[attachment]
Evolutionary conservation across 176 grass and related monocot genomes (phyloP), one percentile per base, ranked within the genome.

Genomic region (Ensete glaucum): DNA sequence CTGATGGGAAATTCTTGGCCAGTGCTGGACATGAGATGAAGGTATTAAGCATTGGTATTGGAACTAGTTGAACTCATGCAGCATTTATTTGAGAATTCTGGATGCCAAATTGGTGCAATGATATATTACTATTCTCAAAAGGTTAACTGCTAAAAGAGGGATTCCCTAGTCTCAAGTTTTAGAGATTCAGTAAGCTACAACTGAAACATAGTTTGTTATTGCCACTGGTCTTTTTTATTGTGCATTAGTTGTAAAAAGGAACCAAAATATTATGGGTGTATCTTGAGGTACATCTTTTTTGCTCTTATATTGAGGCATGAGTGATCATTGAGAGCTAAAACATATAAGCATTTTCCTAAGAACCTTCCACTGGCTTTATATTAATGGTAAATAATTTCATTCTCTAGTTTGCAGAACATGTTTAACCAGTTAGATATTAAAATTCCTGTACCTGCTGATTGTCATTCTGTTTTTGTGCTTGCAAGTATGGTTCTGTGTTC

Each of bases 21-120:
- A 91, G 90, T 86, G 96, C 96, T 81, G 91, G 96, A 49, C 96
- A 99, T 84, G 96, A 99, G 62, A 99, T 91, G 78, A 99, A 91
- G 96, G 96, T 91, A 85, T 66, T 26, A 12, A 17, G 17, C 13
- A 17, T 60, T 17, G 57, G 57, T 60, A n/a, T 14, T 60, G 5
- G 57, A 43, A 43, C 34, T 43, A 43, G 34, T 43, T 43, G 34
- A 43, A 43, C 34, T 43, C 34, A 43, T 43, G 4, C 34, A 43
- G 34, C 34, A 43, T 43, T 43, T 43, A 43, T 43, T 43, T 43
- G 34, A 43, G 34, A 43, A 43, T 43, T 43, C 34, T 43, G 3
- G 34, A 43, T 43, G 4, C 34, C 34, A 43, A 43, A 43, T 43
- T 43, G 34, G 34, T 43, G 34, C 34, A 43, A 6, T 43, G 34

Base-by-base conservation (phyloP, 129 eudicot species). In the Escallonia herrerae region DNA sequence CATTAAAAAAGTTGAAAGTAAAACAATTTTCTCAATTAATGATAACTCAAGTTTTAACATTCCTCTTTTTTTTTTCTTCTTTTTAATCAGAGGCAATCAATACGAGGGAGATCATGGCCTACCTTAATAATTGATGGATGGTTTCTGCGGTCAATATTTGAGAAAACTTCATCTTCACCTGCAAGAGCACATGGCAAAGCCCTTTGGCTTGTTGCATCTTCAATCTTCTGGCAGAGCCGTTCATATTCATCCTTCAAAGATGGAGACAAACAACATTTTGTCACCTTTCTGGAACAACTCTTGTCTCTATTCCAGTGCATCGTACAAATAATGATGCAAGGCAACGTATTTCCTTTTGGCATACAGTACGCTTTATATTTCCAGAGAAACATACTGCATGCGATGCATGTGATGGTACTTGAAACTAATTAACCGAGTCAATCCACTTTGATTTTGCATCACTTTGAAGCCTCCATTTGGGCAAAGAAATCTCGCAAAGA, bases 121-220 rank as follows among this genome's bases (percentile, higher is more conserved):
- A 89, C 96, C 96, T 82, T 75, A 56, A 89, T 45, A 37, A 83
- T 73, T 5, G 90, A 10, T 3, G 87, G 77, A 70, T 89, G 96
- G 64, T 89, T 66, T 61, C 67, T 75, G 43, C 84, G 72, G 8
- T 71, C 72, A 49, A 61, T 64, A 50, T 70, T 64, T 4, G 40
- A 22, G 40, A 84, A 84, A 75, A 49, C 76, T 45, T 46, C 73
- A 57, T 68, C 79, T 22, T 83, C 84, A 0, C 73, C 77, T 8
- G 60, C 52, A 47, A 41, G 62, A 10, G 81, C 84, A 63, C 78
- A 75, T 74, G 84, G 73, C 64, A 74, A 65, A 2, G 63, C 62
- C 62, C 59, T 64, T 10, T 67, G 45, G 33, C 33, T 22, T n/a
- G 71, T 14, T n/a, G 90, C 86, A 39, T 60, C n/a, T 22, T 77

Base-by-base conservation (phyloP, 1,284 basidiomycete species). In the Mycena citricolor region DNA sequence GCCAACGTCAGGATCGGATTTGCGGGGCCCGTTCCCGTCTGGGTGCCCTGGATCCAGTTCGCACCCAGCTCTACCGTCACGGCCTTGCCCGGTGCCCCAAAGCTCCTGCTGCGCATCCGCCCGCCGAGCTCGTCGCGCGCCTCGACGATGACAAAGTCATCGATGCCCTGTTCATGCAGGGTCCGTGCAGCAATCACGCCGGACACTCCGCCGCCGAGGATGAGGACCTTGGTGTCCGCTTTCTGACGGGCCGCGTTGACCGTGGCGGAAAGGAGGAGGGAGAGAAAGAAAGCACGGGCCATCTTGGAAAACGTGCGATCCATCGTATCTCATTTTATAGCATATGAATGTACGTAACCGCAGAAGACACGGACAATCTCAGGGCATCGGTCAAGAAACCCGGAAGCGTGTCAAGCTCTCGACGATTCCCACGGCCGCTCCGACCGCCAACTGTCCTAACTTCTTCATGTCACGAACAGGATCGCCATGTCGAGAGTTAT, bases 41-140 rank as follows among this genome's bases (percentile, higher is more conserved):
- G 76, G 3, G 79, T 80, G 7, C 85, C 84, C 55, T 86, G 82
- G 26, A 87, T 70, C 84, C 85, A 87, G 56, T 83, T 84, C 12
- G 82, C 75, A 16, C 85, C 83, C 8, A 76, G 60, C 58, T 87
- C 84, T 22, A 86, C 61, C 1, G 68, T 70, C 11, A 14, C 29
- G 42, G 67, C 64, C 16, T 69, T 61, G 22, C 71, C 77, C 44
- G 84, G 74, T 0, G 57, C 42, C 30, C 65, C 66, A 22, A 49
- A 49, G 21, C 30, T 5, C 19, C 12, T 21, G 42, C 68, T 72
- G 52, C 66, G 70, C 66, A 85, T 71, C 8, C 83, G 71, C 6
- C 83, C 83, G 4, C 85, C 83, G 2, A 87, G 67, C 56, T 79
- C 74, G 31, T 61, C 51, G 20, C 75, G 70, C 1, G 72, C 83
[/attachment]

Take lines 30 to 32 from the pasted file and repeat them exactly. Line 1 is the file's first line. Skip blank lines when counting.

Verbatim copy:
- G 42, G 67, C 64, C 16, T 69, T 61, G 22, C 71, C 77, C 44
- G 84, G 74, T 0, G 57, C 42, C 30, C 65, C 66, A 22, A 49
- A 49, G 21, C 30, T 5, C 19, C 12, T 21, G 42, C 68, T 72